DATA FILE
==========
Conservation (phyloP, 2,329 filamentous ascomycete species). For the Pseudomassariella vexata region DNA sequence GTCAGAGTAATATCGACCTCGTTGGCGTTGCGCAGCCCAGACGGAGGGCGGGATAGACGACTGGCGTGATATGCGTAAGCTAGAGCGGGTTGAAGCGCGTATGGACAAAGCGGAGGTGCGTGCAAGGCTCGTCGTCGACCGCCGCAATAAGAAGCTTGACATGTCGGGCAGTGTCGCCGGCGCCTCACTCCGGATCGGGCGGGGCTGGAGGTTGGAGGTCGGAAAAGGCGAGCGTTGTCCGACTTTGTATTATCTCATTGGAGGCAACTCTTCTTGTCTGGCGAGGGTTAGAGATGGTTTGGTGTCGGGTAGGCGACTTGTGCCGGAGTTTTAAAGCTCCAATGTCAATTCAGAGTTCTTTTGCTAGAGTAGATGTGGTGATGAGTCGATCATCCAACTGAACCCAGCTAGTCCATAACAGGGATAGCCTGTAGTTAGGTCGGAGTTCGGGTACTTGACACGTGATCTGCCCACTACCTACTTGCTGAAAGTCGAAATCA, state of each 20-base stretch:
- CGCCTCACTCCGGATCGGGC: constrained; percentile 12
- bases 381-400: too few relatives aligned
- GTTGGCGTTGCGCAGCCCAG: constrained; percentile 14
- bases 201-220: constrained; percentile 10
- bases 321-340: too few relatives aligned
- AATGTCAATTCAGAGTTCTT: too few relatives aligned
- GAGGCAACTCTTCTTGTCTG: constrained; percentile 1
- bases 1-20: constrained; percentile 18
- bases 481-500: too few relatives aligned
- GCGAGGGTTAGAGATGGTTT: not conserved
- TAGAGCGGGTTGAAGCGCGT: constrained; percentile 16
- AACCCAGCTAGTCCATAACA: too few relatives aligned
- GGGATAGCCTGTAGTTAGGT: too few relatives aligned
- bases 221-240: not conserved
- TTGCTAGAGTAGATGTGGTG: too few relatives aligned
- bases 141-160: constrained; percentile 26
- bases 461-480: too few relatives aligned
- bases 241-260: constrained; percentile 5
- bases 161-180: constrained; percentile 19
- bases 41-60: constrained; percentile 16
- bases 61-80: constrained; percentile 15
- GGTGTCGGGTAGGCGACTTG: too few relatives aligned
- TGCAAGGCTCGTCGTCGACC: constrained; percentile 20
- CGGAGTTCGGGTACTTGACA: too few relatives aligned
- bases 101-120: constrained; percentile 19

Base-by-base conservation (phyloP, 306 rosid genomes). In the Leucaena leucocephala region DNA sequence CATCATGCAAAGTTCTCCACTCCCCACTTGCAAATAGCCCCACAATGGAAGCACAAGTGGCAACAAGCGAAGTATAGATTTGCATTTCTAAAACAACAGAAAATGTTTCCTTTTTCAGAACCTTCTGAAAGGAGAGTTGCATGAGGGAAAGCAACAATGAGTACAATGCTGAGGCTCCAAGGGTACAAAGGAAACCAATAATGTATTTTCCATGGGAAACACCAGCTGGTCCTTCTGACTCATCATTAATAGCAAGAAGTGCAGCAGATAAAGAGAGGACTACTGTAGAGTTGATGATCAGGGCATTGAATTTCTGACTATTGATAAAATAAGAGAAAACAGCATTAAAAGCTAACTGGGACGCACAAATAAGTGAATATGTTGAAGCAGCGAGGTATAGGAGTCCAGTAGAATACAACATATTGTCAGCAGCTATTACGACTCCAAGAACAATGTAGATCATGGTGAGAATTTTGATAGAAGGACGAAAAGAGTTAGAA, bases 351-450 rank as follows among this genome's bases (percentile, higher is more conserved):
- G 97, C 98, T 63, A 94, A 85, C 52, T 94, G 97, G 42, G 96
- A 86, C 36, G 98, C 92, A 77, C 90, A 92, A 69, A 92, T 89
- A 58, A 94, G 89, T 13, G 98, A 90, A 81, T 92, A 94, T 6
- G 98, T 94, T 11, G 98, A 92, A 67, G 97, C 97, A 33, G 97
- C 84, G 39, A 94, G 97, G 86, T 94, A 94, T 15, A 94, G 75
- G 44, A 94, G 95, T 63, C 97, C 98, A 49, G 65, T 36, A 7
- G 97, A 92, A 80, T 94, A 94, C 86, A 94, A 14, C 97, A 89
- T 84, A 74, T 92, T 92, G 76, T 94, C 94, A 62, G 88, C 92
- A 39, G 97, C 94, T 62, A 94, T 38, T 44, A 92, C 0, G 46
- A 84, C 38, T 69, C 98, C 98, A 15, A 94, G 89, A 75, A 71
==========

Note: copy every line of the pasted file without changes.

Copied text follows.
Conservation (phyloP, 2,329 filamentous ascomycete species). For the Pseudomassariella vexata region DNA sequence GTCAGAGTAATATCGACCTCGTTGGCGTTGCGCAGCCCAGACGGAGGGCGGGATAGACGACTGGCGTGATATGCGTAAGCTAGAGCGGGTTGAAGCGCGTATGGACAAAGCGGAGGTGCGTGCAAGGCTCGTCGTCGACCGCCGCAATAAGAAGCTTGACATGTCGGGCAGTGTCGCCGGCGCCTCACTCCGGATCGGGCGGGGCTGGAGGTTGGAGGTCGGAAAAGGCGAGCGTTGTCCGACTTTGTATTATCTCATTGGAGGCAACTCTTCTTGTCTGGCGAGGGTTAGAGATGGTTTGGTGTCGGGTAGGCGACTTGTGCCGGAGTTTTAAAGCTCCAATGTCAATTCAGAGTTCTTTTGCTAGAGTAGATGTGGTGATGAGTCGATCATCCAACTGAACCCAGCTAGTCCATAACAGGGATAGCCTGTAGTTAGGTCGGAGTTCGGGTACTTGACACGTGATCTGCCCACTACCTACTTGCTGAAAGTCGAAATCA, state of each 20-base stretch:
- CGCCTCACTCCGGATCGGGC: constrained; percentile 12
- bases 381-400: too few relatives aligned
- GTTGGCGTTGCGCAGCCCAG: constrained; percentile 14
- bases 201-220: constrained; percentile 10
- bases 321-340: too few relatives aligned
- AATGTCAATTCAGAGTTCTT: too few relatives aligned
- GAGGCAACTCTTCTTGTCTG: constrained; percentile 1
- bases 1-20: constrained; percentile 18
- bases 481-500: too few relatives aligned
- GCGAGGGTTAGAGATGGTTT: not conserved
- TAGAGCGGGTTGAAGCGCGT: constrained; percentile 16
- AACCCAGCTAGTCCATAACA: too few relatives aligned
- GGGATAGCCTGTAGTTAGGT: too few relatives aligned
- bases 221-240: not conserved
- TTGCTAGAGTAGATGTGGTG: too few relatives aligned
- bases 141-160: constrained; percentile 26
- bases 461-480: too few relatives aligned
- bases 241-260: constrained; percentile 5
- bases 161-180: constrained; percentile 19
- bases 41-60: constrained; percentile 16
- bases 61-80: constrained; percentile 15
- GGTGTCGGGTAGGCGACTTG: too few relatives aligned
- TGCAAGGCTCGTCGTCGACC: constrained; percentile 20
- CGGAGTTCGGGTACTTGACA: too few relatives aligned
- bases 101-120: constrained; percentile 19

Base-by-base conservation (phyloP, 306 rosid genomes). In the Leucaena leucocephala region DNA sequence CATCATGCAAAGTTCTCCACTCCCCACTTGCAAATAGCCCCACAATGGAAGCACAAGTGGCAACAAGCGAAGTATAGATTTGCATTTCTAAAACAACAGAAAATGTTTCCTTTTTCAGAACCTTCTGAAAGGAGAGTTGCATGAGGGAAAGCAACAATGAGTACAATGCTGAGGCTCCAAGGGTACAAAGGAAACCAATAATGTATTTTCCATGGGAAACACCAGCTGGTCCTTCTGACTCATCATTAATAGCAAGAAGTGCAGCAGATAAAGAGAGGACTACTGTAGAGTTGATGATCAGGGCATTGAATTTCTGACTATTGATAAAATAAGAGAAAACAGCATTAAAAGCTAACTGGGACGCACAAATAAGTGAATATGTTGAAGCAGCGAGGTATAGGAGTCCAGTAGAATACAACATATTGTCAGCAGCTATTACGACTCCAAGAACAATGTAGATCATGGTGAGAATTTTGATAGAAGGACGAAAAGAGTTAGAA, bases 351-450 rank as follows among this genome's bases (percentile, higher is more conserved):
- G 97, C 98, T 63, A 94, A 85, C 52, T 94, G 97, G 42, G 96
- A 86, C 36, G 98, C 92, A 77, C 90, A 92, A 69, A 92, T 89
- A 58, A 94, G 89, T 13, G 98, A 90, A 81, T 92, A 94, T 6
- G 98, T 94, T 11, G 98, A 92, A 67, G 97, C 97, A 33, G 97
- C 84, G 39, A 94, G 97, G 86, T 94, A 94, T 15, A 94, G 75
- G 44, A 94, G 95, T 63, C 97, C 98, A 49, G 65, T 36, A 7
- G 97, A 92, A 80, T 94, A 94, C 86, A 94, A 14, C 97, A 89
- T 84, A 74, T 92, T 92, G 76, T 94, C 94, A 62, G 88, C 92
- A 39, G 97, C 94, T 62, A 94, T 38, T 44, A 92, C 0, G 46
- A 84, C 38, T 69, C 98, C 98, A 15, A 94, G 89, A 75, A 71